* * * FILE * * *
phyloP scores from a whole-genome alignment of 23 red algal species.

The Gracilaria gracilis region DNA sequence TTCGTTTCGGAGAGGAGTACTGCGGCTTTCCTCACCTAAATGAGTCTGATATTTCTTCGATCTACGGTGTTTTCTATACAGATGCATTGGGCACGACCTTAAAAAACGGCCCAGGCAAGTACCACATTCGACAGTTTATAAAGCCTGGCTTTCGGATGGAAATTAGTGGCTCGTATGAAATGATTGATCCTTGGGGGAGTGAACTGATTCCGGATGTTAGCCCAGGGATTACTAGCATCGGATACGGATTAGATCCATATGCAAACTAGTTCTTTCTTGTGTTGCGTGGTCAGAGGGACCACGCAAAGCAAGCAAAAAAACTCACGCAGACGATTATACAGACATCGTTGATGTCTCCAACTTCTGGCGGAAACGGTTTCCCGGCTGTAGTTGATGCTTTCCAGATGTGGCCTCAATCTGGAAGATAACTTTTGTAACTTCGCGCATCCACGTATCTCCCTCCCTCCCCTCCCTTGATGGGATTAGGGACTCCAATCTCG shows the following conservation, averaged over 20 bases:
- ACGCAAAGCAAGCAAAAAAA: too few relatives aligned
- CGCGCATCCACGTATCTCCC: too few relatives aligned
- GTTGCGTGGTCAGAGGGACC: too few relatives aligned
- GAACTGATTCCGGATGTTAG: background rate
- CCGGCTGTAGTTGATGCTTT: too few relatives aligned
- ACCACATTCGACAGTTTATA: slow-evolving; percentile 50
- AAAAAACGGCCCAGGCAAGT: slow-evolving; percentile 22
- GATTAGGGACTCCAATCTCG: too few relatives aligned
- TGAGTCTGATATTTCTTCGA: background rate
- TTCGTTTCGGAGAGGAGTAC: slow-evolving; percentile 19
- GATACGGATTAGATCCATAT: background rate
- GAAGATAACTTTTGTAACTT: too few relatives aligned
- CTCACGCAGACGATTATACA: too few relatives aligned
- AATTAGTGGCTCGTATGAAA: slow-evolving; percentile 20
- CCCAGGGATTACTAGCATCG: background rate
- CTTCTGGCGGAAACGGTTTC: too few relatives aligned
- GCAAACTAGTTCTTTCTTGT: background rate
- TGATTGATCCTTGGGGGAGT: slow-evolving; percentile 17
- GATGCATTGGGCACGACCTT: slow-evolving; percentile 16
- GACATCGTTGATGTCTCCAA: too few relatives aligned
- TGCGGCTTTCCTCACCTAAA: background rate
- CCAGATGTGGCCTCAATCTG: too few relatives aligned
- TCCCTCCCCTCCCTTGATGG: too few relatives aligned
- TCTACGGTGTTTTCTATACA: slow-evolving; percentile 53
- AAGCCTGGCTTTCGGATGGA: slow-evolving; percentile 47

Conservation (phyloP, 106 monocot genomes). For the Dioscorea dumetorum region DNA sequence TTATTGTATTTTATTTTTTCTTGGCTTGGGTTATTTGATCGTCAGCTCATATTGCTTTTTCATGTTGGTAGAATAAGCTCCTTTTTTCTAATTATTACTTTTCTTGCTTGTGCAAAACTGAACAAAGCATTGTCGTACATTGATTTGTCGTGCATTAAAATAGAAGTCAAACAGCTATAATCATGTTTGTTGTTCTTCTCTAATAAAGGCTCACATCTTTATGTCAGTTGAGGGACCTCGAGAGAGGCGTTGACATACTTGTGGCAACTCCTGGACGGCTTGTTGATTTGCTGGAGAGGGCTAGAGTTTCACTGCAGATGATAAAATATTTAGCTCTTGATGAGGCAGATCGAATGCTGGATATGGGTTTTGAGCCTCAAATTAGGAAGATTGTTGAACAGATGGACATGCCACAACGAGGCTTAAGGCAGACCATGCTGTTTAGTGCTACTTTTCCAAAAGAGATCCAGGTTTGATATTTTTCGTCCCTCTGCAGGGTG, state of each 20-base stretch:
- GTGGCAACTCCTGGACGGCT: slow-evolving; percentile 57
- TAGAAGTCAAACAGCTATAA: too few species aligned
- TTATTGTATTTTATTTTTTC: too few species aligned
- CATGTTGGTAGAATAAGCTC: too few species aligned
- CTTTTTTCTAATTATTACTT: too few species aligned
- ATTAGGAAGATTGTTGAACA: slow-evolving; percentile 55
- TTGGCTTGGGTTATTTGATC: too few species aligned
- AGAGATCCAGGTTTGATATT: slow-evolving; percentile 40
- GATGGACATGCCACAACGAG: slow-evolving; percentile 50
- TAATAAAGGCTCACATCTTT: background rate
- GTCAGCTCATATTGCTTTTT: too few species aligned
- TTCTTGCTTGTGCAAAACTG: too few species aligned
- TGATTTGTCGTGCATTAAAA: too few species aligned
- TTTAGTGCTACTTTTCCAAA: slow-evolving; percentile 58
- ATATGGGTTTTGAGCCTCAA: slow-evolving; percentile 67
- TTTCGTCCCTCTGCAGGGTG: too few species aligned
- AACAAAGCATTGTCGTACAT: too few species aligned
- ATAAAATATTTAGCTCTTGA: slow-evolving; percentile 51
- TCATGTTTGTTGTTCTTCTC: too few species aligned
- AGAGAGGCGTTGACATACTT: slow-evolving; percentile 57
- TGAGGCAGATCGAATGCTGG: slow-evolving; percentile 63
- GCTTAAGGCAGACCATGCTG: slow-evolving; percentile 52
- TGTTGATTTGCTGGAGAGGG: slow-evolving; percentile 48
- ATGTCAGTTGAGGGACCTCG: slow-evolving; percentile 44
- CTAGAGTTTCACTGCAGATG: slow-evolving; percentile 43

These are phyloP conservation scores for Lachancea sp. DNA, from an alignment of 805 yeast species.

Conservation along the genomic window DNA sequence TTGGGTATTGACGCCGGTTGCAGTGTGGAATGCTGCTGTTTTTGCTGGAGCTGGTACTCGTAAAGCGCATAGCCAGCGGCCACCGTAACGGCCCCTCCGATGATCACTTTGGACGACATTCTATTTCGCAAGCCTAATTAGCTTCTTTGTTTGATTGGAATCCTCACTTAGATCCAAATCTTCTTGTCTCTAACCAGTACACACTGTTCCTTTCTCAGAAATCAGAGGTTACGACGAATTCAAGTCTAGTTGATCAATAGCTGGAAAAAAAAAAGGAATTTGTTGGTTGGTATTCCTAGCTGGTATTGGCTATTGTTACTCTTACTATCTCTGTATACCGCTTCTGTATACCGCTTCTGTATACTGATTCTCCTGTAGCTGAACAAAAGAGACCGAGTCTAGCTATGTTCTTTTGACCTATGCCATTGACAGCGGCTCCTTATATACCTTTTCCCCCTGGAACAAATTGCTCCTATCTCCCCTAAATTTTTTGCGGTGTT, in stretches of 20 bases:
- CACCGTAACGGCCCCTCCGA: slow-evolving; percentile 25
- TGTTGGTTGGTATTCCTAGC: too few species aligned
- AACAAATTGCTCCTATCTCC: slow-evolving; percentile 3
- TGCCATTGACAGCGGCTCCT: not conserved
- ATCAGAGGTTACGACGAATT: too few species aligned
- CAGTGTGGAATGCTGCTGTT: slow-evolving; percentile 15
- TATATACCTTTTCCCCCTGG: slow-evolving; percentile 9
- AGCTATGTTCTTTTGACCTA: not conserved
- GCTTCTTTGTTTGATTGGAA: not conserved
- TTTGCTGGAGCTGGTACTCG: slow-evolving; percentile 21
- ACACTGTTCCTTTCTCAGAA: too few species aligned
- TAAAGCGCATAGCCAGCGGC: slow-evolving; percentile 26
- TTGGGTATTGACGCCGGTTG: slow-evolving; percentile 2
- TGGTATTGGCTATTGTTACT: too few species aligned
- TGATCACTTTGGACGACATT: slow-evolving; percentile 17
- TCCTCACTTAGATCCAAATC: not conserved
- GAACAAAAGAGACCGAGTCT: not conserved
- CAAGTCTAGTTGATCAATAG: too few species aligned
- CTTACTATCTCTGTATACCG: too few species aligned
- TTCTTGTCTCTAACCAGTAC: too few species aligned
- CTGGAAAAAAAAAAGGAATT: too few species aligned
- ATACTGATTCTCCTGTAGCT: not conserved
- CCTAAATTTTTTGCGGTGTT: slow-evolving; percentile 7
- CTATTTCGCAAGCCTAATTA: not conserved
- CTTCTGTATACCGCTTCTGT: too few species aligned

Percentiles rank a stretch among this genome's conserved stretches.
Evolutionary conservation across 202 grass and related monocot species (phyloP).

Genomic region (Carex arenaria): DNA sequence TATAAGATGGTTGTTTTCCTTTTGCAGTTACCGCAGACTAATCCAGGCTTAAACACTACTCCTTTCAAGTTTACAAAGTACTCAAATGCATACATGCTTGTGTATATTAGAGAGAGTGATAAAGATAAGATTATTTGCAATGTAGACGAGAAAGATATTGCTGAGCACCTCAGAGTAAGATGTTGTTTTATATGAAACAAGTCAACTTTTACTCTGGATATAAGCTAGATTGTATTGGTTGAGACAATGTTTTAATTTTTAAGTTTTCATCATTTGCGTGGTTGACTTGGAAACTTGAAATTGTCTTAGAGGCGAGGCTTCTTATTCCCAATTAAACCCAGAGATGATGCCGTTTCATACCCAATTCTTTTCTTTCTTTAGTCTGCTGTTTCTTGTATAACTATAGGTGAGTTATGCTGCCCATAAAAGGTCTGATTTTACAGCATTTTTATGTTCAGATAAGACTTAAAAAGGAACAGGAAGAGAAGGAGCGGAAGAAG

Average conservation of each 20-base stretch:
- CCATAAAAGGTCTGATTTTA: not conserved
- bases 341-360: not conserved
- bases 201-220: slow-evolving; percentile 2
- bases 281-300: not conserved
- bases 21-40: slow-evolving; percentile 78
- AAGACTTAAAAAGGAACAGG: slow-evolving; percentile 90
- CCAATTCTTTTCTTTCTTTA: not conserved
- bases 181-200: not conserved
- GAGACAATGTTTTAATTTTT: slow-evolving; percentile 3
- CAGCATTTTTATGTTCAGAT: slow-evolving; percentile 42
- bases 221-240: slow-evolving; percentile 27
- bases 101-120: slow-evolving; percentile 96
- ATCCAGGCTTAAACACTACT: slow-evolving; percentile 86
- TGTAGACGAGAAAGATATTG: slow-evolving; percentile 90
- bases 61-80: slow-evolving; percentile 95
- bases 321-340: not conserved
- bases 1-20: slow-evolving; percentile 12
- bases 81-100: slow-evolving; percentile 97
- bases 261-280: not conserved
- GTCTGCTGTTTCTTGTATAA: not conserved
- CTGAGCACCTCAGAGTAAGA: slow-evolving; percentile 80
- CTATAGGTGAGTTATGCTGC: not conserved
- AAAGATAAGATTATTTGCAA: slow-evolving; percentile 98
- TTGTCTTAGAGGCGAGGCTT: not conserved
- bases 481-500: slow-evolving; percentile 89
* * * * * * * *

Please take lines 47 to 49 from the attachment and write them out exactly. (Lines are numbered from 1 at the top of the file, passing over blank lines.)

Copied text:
- TCATGTTTGTTGTTCTTCTC: too few species aligned
- AGAGAGGCGTTGACATACTT: slow-evolving; percentile 57
- TGAGGCAGATCGAATGCTGG: slow-evolving; percentile 63